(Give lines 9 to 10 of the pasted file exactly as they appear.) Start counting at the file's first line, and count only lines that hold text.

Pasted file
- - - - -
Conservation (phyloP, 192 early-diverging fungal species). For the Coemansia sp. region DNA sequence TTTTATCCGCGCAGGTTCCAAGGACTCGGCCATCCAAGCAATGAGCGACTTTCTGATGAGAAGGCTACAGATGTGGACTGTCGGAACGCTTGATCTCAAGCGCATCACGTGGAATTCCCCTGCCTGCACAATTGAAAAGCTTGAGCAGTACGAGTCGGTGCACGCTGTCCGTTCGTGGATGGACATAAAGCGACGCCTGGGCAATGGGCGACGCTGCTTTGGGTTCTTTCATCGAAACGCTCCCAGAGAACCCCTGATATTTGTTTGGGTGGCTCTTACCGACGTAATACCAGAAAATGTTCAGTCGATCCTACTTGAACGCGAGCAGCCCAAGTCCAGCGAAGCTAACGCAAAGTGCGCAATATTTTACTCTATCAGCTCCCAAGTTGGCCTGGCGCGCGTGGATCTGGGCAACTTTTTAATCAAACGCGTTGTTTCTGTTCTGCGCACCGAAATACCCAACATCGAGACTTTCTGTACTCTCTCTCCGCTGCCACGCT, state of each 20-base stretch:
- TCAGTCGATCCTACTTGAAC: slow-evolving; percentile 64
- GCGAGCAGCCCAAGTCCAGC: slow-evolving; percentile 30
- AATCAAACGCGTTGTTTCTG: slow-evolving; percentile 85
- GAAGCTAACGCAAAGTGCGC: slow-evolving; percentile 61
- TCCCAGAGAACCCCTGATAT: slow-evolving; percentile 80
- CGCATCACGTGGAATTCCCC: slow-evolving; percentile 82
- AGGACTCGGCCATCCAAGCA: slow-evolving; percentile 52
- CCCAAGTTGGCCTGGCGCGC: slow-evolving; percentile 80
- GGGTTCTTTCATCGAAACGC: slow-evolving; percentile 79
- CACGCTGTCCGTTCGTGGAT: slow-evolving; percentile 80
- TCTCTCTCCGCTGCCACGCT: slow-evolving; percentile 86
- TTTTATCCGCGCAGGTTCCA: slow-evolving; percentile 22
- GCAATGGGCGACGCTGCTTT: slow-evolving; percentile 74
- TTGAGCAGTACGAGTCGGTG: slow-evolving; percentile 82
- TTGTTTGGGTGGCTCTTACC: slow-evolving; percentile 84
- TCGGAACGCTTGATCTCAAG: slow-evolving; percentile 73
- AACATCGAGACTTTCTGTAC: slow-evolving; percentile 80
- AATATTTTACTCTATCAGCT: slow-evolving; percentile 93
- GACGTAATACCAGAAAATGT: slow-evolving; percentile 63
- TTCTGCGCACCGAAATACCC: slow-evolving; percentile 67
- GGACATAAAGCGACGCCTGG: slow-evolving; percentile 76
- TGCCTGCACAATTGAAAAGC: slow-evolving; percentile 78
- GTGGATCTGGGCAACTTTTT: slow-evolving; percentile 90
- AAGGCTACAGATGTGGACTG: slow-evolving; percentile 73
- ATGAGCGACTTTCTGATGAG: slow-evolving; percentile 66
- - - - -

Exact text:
- CCCAAGTTGGCCTGGCGCGC: slow-evolving; percentile 80
- GGGTTCTTTCATCGAAACGC: slow-evolving; percentile 79